The squash sauteed until it was thick and dry, and then the remaining filling ingredients were added; soft, creamy ricotta cheese, sharp parmesan reggiano, a few drops of balsamic vinegar, and some grinds of fresh cracked black pepper and sea salt. I whipped and stirred the filling over the low flame until it became thick and creamy, letting most of the liquid cook off but leaving the mixture still somewhat moist.
While the filling cooled on the stove, I assembled the pasta maker, measured out my double-zero extra fine flour, and dumped it into the vast cavity of the machine. In went two whole eggs and a drizzle of olive oil, and I snapped the cover into place. With one hand, I reached around the machine to flip the mixing switch into the “On” position, and eagerly peered down to watch my dough begin to come together. Only one problem – nothing happened!
I figured the outlet must be blown, and I tried four more outlets before realizing the problem must be with the machine. After adjusting the switch several times, the pasta maker remained completely immobile, utterly lifeless. In my exasperation, I began to unscrew the front of the cavity that held the flour and eggs so I could remove its contents to mix by hand.
And with that, the yolks of the eggs broke and spilled onto the counter as a puff of flour flew up into my face. Sticky yolk dripped angrily over the grating of the pasta maker and onto my countertop.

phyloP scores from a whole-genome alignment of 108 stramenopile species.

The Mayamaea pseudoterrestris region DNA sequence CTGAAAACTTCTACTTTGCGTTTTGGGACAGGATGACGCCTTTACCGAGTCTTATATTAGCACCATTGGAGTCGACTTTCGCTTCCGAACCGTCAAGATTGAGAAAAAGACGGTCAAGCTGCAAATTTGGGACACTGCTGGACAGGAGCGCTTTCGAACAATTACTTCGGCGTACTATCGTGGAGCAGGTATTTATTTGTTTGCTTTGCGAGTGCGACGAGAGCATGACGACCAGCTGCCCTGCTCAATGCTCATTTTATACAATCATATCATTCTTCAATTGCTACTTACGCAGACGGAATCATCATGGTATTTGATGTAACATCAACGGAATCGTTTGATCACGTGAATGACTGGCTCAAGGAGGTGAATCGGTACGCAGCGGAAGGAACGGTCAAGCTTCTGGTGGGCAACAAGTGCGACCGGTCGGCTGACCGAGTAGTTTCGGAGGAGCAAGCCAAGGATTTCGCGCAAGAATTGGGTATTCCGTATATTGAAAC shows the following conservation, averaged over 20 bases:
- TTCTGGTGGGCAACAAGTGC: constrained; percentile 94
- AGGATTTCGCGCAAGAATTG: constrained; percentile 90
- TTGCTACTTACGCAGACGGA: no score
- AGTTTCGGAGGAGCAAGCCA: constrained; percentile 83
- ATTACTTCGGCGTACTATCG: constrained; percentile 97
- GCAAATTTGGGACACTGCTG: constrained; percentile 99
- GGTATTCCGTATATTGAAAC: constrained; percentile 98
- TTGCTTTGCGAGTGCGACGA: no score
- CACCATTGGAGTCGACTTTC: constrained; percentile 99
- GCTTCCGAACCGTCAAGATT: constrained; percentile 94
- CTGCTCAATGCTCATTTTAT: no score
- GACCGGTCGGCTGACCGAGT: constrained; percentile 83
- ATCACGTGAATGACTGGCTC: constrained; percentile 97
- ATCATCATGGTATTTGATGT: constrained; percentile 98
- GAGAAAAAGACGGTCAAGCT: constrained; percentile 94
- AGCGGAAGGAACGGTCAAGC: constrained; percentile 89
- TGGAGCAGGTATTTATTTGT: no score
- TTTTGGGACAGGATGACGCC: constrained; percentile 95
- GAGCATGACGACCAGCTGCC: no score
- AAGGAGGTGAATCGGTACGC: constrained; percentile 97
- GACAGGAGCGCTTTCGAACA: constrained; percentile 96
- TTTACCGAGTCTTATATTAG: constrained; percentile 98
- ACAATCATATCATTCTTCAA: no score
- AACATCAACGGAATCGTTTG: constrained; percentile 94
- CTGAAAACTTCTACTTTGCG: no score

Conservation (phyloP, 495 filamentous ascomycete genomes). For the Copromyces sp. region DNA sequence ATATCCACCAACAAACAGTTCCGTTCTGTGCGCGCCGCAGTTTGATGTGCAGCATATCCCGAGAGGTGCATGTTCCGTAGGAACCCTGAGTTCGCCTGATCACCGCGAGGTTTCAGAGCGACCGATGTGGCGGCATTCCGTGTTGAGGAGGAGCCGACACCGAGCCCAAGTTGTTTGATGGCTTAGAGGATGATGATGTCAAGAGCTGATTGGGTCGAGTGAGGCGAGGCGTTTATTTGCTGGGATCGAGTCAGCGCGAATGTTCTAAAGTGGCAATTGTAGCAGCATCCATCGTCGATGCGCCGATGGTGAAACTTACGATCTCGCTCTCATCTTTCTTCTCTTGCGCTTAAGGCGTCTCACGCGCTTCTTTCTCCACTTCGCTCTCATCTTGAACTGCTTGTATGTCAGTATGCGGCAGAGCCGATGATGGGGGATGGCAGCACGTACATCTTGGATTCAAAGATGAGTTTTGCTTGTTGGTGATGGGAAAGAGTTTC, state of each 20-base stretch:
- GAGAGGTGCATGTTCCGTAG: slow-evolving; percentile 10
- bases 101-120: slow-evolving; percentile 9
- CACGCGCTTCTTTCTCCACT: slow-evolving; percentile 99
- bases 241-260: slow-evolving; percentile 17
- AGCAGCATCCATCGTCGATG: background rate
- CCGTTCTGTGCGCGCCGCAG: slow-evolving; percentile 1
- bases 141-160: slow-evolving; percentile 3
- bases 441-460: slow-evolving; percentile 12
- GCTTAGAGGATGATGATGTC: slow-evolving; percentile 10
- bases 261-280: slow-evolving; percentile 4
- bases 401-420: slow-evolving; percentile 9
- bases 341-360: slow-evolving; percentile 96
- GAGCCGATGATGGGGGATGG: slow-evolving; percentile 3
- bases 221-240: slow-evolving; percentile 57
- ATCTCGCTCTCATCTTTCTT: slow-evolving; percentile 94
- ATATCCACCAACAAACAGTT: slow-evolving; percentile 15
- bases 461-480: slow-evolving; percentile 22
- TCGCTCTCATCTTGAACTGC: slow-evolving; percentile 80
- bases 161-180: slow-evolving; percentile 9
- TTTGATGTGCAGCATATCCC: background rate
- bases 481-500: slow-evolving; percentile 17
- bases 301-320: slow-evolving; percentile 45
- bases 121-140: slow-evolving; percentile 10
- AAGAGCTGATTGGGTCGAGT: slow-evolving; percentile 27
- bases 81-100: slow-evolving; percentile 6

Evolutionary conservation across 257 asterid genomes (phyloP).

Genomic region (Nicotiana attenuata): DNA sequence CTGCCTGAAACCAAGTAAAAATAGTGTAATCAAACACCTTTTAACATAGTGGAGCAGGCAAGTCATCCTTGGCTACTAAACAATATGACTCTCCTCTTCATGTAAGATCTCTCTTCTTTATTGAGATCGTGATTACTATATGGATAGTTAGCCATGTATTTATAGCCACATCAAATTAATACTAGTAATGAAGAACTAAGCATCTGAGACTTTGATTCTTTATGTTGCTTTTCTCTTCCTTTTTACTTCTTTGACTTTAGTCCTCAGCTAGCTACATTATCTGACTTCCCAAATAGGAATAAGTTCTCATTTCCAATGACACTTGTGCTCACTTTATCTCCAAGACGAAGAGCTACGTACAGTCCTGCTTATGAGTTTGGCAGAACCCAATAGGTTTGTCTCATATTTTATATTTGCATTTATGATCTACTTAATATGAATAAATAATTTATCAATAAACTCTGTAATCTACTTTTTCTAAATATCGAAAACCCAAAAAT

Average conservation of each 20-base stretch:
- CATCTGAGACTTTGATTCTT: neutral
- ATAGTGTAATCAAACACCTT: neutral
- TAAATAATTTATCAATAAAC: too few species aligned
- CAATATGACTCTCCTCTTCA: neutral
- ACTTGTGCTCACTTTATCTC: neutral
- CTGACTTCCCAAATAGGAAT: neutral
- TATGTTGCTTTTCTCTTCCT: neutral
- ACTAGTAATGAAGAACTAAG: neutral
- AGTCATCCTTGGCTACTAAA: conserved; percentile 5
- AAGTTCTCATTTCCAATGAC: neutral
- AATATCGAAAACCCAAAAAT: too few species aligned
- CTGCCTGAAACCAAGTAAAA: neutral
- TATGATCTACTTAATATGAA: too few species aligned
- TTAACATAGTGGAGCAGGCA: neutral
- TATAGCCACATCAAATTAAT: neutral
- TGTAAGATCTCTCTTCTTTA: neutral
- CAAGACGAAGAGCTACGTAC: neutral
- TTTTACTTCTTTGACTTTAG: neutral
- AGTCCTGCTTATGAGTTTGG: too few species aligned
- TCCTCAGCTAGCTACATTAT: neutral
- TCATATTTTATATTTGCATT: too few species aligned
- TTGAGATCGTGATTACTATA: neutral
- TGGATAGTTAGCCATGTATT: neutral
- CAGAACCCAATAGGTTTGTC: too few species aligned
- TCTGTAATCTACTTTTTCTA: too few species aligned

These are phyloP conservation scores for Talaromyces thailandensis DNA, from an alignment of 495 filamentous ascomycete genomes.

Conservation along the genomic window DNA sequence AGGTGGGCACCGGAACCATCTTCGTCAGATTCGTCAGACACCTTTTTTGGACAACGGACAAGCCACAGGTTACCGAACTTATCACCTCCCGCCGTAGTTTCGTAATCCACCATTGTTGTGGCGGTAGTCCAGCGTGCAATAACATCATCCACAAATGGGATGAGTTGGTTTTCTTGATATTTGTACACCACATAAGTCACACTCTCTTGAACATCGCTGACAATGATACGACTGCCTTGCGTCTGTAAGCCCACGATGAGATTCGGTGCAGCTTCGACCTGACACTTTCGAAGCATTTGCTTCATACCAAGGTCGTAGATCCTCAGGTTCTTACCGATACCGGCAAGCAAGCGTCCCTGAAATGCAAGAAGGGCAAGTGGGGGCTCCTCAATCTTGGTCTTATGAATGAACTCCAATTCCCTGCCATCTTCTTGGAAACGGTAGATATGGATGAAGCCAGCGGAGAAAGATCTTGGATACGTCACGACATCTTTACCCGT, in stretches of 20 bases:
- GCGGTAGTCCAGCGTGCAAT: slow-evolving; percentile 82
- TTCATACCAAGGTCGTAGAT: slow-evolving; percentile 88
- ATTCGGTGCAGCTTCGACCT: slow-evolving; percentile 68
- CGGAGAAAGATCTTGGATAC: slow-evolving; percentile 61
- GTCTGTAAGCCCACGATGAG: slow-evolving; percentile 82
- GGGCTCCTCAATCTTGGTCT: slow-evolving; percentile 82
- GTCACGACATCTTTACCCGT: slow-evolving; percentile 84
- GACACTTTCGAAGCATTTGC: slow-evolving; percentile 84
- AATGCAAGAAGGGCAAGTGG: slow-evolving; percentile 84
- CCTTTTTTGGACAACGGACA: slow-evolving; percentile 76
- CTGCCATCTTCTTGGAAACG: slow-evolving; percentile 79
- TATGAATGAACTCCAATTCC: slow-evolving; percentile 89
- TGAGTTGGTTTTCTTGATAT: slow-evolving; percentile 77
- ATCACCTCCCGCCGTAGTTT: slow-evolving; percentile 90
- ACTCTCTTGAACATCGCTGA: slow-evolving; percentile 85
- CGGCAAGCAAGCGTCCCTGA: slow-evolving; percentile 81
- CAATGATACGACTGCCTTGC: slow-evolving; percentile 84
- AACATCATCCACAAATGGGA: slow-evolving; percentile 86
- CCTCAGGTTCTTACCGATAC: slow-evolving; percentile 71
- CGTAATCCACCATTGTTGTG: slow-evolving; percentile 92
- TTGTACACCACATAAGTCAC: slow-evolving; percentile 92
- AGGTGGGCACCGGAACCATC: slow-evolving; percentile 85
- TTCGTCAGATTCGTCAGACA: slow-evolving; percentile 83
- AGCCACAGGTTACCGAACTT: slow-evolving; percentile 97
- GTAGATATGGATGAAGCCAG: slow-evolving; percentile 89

Now, it was on. Me versus pasta machine. I tilted the entire device onto its side and dumped the contents onto the counter, placed the machine, which was still dripping with egg, into the corner of my kitchen, and began kneading the dough furiously. Soon enough, a fairly ragged but resiliant ball of pasta dough had come together, which I quickly threw some plastic wrap around and stowed on the counter while I proceeded to scrub down my mess and reboot.
Like I said, kitchen improvisation should be relished.
Not so long later, I had rolled out my dough, cut it into 30 equal rounds using a measuring scoop as a stencil, and begun to fill each circle with the acorn squash – ricotta mixture. Everything began running seamlessly, and it went a little something like this:
Step 1: Roll out your dough until it is super thin and slightly transparent – we’re talking an eighth of an inch here.
Step 2: For square ravioli, cut long thin strips of dough about two inches wide, which will be layered around the filling and cut into squares. For half-moon (or round) shaped ravioli, cut circles using a glass or measuring cup as a stencil.